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1 Malaysia Not Same As “Malaysian Malaysia”

Posted in Uncategorized by malaysiasms on April 15, 2009


By Syed Azwan Syed Ali

KUALA LUMPUR, April (Bernama) — While many have welcomed the “1 Malaysia” concept espoused by Prime Minister Datuk Seri Najib Razak, some quarters are seen as creating confusion by saying that such a concept had been bandied about before.

They liken the concept to the “Malaysian Malaysia” ideology mooted by Lee Kuan Yew through the People’s Action Party, which led to the separation of Singapore from Malaysia in 1965, while the concept continued to be promoted by DAP, the PAP offshoot.

Of late, some bloggers and media writers have made the “1 Malaysia” concept polemic, with them and their commentators asking whether this means that the government’s affirmative action will not be continued.

They are also seen as trying to question the special rights of the Malays and other Bumiputeras which are stipulated in the Federal Constitution, thus creating confusion in the public mind by portraying that the non-Bumiputeras are sidelined by the Barisan Nasional (BN) government.

“To allay such fears, the ‘1 Malaysia’ concept must be properly explained to the people as it involves governance,” said political analyst Dr Thock Ker Pong from Universiti Malaya when asked to comment on the matter.

So, what is the real motive of raising the issue? Is the “1 Malaysia” concept the same as the “Malaysian Malaysia” vision and how far has the public been confused with the concept?

Ethnic relations expert Prof Datuk Dr Shamsul Amri Baharuddin said the “Malaysian Malaysia” ideology was not the same as the “1 Malaysia” concept although both were aimed as building one nation.

“The ‘Malaysian Malaysia’ ideology espouses that all ethnic groups have equal rights with none having special rights. This is against the Federal Constitution,” he told Bernama, while referring to Article 153 of the Constitution which stipulates the special rights of the Malays and other Bumiputeras as well as the position and rights of the other races in the country.

He said the “Malaysian Malaysia” ideology was also irrelevant in the Malaysian context as the national unity process was not in the manner of “unity in uniformity” but “unity in diversity”.

Shamsul Amri, who is also the director of Universiti Kebangsaan Malaysia’s (UKM) Institute of Ethnic Studies (Kita), said this national unity happened through four processes simultaneously — assimilation, accommodation, acculturation and amalgamation.

“Mixed marriage, where a non-Muslim intending to marry a Muslim must convert to Islam, and which is most common in Sabah and Sarawak, is the best example of the assimilation process.

“As for the accommodation process, it can be seen from the festival ‘open house’ which is attended by all races, while acculturation is a way of life in Malaysia.

“Hence, it is not surprising to see a Chinese wearing a ‘baju Melayu’, a Malay wearing a cheongsam or an Indian wearing ‘baju kurung’ in Malaysia through the borrowing of each other’s culture,” said the anthropology professor.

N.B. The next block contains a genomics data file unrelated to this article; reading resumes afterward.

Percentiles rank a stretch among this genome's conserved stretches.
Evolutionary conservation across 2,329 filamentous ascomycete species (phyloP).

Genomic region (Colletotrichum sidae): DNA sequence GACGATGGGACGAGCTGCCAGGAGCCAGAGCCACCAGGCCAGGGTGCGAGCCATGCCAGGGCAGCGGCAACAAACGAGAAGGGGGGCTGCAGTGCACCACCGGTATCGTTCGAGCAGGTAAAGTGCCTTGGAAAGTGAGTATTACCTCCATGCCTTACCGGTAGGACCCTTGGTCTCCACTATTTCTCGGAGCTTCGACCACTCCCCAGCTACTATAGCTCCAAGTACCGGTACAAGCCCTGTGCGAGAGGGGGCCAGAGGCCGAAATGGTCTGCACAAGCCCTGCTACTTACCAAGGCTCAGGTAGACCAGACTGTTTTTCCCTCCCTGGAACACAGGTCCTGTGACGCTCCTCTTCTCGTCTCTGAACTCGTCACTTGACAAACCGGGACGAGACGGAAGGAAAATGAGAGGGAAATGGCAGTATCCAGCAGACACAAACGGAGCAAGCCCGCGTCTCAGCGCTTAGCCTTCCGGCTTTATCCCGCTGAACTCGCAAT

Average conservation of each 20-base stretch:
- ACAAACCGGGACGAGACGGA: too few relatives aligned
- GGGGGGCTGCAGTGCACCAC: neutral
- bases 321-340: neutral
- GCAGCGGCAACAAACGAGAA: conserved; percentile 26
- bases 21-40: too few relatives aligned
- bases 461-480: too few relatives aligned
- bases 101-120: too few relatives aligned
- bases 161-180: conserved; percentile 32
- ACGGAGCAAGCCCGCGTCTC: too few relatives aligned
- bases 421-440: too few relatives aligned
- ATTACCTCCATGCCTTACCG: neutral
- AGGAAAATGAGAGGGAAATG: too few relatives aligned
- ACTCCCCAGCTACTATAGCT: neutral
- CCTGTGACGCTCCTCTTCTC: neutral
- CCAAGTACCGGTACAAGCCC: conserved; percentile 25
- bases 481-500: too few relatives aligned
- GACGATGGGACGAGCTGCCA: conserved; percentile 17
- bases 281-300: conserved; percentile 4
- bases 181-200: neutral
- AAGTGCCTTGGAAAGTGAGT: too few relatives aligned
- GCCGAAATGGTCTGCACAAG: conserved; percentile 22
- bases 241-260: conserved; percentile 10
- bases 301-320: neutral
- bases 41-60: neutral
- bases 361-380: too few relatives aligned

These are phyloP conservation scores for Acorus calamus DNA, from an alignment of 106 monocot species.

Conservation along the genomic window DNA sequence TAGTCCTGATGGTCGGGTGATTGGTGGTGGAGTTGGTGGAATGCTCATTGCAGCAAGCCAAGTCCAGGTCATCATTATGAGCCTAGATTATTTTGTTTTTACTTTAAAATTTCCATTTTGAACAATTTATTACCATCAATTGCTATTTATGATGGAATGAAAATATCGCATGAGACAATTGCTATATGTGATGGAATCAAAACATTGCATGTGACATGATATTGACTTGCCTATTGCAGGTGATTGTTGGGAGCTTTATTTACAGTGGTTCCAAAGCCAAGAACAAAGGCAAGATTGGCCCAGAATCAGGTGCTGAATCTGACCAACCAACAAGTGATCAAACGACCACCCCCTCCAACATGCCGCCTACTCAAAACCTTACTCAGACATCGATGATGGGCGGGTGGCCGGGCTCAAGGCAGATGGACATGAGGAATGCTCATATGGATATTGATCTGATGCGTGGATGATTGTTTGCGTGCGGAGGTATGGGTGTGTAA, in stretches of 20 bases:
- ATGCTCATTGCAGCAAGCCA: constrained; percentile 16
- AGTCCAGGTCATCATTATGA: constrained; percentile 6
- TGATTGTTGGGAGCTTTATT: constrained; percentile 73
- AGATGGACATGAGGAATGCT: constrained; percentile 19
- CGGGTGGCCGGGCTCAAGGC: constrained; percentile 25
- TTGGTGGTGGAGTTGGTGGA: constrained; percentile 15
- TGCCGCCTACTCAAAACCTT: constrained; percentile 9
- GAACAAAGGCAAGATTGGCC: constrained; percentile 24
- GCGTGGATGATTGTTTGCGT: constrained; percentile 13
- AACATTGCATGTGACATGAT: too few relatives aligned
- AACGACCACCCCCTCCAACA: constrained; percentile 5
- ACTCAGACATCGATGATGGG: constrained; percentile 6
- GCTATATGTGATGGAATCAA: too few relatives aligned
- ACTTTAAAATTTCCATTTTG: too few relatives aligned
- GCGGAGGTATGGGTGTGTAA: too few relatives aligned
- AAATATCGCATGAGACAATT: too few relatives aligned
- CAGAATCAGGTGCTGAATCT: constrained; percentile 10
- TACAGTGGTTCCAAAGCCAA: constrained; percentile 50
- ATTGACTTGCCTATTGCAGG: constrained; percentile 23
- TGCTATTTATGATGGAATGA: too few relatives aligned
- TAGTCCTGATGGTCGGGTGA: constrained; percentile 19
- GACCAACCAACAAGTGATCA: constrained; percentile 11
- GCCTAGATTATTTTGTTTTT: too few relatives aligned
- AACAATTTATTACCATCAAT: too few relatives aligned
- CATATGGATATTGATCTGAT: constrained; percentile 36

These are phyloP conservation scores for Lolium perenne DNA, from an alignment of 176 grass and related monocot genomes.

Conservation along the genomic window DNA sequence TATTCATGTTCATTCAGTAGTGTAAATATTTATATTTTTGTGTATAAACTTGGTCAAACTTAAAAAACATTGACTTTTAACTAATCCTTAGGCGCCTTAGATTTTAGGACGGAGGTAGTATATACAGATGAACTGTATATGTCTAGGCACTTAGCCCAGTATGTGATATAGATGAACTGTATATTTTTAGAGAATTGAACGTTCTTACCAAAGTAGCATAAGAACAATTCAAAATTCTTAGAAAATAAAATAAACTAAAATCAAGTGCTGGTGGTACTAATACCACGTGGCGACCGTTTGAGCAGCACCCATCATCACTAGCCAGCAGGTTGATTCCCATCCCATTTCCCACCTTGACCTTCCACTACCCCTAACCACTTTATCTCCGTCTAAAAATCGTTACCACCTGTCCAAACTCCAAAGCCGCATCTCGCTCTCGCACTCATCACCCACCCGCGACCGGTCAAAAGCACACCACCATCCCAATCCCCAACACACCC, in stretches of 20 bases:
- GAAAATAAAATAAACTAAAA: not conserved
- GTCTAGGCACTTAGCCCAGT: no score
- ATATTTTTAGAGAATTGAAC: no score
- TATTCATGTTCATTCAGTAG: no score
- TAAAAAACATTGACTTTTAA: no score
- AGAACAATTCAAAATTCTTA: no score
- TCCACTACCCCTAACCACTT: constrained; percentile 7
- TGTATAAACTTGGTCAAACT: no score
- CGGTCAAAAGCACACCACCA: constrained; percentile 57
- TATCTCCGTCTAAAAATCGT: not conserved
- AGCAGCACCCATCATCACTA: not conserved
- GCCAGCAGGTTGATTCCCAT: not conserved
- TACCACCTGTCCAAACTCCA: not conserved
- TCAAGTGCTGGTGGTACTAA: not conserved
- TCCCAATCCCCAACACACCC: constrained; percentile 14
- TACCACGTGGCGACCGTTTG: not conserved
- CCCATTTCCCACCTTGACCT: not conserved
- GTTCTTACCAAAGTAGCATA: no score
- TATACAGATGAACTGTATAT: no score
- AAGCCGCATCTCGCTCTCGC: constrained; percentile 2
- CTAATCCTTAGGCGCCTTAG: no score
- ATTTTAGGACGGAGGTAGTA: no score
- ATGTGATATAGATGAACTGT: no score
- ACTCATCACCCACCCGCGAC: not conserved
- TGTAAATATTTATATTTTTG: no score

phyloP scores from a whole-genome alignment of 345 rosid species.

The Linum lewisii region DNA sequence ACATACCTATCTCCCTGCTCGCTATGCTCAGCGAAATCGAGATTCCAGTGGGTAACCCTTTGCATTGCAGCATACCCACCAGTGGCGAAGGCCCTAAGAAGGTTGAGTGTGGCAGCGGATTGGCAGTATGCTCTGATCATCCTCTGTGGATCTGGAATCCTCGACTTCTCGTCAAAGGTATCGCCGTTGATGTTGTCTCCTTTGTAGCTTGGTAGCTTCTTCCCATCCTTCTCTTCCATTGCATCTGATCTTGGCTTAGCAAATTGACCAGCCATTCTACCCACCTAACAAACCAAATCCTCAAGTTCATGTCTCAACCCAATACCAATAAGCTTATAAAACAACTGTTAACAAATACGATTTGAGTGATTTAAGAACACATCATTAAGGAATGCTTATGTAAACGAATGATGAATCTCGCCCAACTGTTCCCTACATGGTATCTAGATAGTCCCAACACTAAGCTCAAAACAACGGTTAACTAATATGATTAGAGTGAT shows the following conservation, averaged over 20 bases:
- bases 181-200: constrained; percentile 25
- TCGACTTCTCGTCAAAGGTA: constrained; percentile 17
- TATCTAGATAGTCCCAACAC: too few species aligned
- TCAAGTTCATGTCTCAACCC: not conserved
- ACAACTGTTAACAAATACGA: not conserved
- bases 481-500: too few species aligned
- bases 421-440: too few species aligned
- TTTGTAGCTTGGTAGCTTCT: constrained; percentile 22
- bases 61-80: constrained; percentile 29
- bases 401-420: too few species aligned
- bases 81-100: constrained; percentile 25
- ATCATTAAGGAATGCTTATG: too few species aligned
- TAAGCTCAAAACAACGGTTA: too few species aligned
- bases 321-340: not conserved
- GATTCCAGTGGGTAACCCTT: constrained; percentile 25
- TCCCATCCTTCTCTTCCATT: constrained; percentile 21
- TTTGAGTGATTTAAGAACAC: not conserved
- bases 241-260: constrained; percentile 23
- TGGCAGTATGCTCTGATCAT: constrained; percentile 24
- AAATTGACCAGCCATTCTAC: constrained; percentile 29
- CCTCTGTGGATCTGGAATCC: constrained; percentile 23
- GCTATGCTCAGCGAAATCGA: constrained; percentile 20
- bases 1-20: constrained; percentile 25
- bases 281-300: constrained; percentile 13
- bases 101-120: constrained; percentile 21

He said the amalgamation process or the fusion of cultures could be seen in the form of dance, such as the “Machinda” dance which combined Malay, Chinese and Indian dance movements, now known collectively as the dance medley.

Shamsul Amri said the clear structural differences like in race and religion, as well as regional differences and the position of the country’s seven Malay rulers did not make it possible for the “Malaysian Malaysia” concept to be implemented.

“We are also a federalist and not a unitary state like France, Germany or Japan where the unity process took place through uniformity,” he said.

Najib in his maiden speech as prime minister, had on April 3 urged the people to work together to effect a major transformation in the country with no group feeling that they have been sidelined.

Political analysts opined that confusion over the slogan, “1 Malaysia. People First. Performance Now.” would not arise if it was explained in totality and not separately as “1 Malaysia” only.

“1 Malaysia should be understood by everybody,” said social activist Tan Sri Lee Lam Thye, who also stressed that the formation of “Bangsa Malaysia” should be based on the Rukun Negara and Federal Constitution.

Tun Dr Mahathir Mohamad had introduced the “Bersih, Cekap dan Amanah” (Clean, Efficient and Trustworthy) concept when he was prime minister, and “Work With Me, Not For Me’ by his successor, Tun Abdullah Ahmad Badawi.

However, another political analyst, Assoc Prof Dr Mohammad Agus Yusoff, said the government must prove that it was putting into practice the new concept it preached by effecting major changes for the betterment of the people and country.

“If there are no changes, the concept will just be a meaningless political slogan,” said Mohammad Agus, who is also a political science lecturer at UKM.


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